Iran: We will enrich uranium

In US visit, Russian FM agrees that Iran cannot continue any enrichment.

By
March 8, 2006 08:56
3 minute read.
Iran: We will enrich uranium

lavrov rice 88.298. (photo credit: )

 
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President Mahmoud Ahmadinejad warned Wednesday that the world must give in to what he said was Iran's right to enrich uranium. The Iranian leader was apparently responding to the US-Russian rejection of a proposal to allow Iran to carry out research-scale uranium enrichment in return for suspension of large-scale enrichment.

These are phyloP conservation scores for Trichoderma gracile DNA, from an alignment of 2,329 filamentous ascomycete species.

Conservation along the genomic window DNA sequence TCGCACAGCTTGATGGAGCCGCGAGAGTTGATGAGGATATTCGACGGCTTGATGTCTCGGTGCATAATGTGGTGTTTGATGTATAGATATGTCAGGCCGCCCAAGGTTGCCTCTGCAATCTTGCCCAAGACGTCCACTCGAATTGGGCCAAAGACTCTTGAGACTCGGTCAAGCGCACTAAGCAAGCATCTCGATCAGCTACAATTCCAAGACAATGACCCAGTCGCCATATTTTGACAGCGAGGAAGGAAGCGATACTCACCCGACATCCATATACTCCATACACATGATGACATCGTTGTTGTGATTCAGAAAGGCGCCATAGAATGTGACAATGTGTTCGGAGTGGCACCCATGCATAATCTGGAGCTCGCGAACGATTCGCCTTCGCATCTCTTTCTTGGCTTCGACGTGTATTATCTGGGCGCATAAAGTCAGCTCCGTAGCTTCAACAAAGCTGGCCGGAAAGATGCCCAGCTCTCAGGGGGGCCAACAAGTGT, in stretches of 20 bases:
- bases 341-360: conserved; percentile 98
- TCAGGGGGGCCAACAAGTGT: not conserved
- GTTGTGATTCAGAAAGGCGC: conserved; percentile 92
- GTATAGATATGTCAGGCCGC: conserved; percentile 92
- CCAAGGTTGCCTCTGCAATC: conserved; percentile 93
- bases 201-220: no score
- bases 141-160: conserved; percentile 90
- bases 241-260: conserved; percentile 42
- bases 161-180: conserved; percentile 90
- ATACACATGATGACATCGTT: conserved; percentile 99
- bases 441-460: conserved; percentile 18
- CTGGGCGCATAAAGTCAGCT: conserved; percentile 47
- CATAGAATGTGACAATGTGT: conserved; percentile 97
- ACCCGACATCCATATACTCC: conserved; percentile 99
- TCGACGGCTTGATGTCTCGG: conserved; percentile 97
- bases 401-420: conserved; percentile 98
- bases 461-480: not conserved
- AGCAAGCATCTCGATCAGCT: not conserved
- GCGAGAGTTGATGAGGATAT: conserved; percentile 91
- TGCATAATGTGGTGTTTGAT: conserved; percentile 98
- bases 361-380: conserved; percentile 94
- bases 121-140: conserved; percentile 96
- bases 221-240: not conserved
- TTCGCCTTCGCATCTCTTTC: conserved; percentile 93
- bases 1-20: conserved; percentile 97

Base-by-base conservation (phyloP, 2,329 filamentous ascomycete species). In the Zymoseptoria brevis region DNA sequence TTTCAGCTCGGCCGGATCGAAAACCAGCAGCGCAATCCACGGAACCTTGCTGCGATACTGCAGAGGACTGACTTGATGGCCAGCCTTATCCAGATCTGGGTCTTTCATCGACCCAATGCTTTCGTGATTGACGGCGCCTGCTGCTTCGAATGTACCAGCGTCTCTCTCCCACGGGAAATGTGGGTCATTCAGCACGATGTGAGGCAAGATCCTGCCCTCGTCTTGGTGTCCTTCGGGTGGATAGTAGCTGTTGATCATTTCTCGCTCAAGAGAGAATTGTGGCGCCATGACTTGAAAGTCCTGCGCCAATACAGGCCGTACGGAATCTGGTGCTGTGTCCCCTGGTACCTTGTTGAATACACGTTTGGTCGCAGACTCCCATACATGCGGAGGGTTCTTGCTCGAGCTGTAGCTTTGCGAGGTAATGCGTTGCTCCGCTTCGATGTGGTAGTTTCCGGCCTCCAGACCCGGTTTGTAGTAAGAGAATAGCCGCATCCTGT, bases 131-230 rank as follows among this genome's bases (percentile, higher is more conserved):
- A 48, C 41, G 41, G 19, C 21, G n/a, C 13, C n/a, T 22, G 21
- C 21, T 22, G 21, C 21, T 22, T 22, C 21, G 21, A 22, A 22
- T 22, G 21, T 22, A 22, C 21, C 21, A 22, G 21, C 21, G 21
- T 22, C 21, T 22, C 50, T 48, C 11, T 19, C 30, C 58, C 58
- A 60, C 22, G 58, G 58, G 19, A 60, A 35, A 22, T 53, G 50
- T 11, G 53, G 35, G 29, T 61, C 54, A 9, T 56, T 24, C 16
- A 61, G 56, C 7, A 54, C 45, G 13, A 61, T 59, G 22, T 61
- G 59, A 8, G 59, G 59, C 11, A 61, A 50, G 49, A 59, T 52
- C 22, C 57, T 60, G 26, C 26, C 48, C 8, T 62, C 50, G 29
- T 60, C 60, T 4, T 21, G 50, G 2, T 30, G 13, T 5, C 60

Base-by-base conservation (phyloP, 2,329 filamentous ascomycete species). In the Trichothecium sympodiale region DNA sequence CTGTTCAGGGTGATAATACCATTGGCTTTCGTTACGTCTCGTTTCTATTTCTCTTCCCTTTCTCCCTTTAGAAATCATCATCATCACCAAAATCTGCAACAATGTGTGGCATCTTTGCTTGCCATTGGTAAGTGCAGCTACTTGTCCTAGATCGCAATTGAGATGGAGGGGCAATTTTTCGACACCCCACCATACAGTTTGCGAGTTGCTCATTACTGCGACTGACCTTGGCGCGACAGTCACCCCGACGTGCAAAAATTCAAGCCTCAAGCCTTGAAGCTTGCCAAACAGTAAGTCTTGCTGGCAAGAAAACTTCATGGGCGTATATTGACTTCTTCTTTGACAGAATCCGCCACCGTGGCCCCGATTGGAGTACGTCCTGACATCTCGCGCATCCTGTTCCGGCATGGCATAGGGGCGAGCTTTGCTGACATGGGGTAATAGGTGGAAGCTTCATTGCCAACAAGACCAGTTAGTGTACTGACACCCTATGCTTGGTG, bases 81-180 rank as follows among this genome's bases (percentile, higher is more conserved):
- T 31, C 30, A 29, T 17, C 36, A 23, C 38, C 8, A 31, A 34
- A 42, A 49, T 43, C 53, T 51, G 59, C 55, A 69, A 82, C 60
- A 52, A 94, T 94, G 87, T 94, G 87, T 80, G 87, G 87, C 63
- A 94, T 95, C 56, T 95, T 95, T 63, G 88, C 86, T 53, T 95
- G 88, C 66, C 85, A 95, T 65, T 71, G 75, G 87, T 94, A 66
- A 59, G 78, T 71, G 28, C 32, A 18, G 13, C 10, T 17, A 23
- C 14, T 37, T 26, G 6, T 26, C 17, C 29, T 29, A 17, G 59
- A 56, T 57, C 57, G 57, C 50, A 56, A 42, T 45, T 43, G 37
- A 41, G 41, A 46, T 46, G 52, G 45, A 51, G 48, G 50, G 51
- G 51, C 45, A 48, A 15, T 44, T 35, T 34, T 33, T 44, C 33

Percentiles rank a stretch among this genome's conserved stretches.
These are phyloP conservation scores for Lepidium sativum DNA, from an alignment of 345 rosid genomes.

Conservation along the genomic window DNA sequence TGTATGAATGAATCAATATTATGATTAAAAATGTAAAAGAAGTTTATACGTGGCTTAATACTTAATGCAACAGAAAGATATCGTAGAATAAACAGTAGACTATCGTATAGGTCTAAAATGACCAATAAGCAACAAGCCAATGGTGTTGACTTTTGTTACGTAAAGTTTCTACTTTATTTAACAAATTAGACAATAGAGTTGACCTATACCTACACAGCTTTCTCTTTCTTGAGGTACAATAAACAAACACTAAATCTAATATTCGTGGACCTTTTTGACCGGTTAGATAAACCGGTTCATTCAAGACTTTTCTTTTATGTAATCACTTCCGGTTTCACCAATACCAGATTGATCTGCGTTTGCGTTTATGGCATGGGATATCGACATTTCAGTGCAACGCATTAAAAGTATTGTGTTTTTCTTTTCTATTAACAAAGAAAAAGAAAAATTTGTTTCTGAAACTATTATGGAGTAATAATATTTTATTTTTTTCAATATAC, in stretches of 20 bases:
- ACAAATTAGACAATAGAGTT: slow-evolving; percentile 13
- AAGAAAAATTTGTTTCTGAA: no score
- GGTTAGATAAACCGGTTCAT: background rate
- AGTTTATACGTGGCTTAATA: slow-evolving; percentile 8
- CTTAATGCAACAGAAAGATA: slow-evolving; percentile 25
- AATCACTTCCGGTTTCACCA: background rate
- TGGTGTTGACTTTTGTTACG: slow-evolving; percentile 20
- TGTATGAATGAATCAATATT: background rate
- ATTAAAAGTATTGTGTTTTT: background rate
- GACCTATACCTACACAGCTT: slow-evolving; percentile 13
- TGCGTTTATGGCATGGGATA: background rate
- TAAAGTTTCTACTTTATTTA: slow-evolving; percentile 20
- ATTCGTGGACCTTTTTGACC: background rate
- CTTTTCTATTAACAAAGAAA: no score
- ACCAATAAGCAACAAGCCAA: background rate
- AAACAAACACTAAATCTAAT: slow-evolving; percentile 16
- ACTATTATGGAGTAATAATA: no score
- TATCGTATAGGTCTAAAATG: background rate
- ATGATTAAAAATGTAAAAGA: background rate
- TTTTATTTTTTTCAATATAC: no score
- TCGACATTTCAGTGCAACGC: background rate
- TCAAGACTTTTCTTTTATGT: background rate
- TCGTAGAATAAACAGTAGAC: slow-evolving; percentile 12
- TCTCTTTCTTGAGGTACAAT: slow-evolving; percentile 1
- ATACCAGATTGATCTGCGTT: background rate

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"Our nation has made its decision to fully use nuclear energy for peaceful purposes and all have to give in to this decision made by the Iranian nation," said Ahmadinejad. "If anybody seeks to violate our rights, the Iranian nation will place the sign of disgrace on their forehead," he told thousands of people gathered in Khorramabad, capital of Lorestan province in western Iran. "All countries can contribute (in Iran's nuclear program). But if they want to ignore the rights of our nation, we have made our choice." US Secretary of State Condoleezza Rice and Russian Foreign Minister Sergey Lavrov, visiting Washington on Tuesday, rejected the notion of an Iranian compromise that would see Teheran suspend full-scale uranium enrichment for up to two years but still retain a small enrichment program. A diplomat told The Associated Press that Iran made the suspension offer last week during talks in Moscow. The offer reflected Teheran's attempts to escape Security Council action over the enrichment, which can be used to make nuclear arms. The diplomat spoke on condition of anonymity because the information was confidential. Russia has proposed a joint venture in which it would enrich uranium for Iran to keep that critical component of the nuclear fuel process from potential misuse in Iran. The United States supports the plan in principle, but Iran has not signed on. "There is no compromise on the new Russian proposal," Lavrov said. Rice said, "The United States has been very clear that enrichment and reprocessing on Iranian soil is not acceptable because of the proliferation risk." Russia, which has veto power as a permanent member of the Security Council, is perhaps Teheran's most important ally and business partner. Russia has gone along with US efforts to refer the nuclear issue to the council but has never said it would support sanctions or other harsh punishment there. "Have you seen a proposal for any sanctions?" Lavrov snapped at reporters after an Oval Office meeting with Bush on Tuesday. "This is a hypothetical question, yes?" At the State Department earlier, Lavrov appeared to warn the United States not to push Iran so hard that it would withdraw from the Nuclear Non-Proliferation Treaty or kick out international inspectors. The treaty allows for some UN oversight of a nascent nuclear program that Iran says is meant to one day produce nuclear energy, not bombs. The UN International Atomic Energy Agency has accused Iran of violating the treaty and concealing the extent of its nuclear activities. A possible Security Council rebuke could be based on those findings, along with anything new that inspectors turn up. The United States, Israel and several Arab nations fear development of an Iranian bomb would put Israel at risk or forever change the balance of power in the Middle East. Washington warned Tuesday of "meaningful consequences" if the Islamic government does not back away from an international confrontation. It also rejected any potential 11th hour compromise to allow Iran to develop nuclear fuel that could be used for weapons. The Bush administration also wanted Russian assurances that Moscow will not coddle Hamas now that it has taken control of the Palestinian legislature. Lavrov held multiple meetings with Rice, and was accorded the kind of White House welcome usually reserved for foreign heads of state or government, not foreign ministers.

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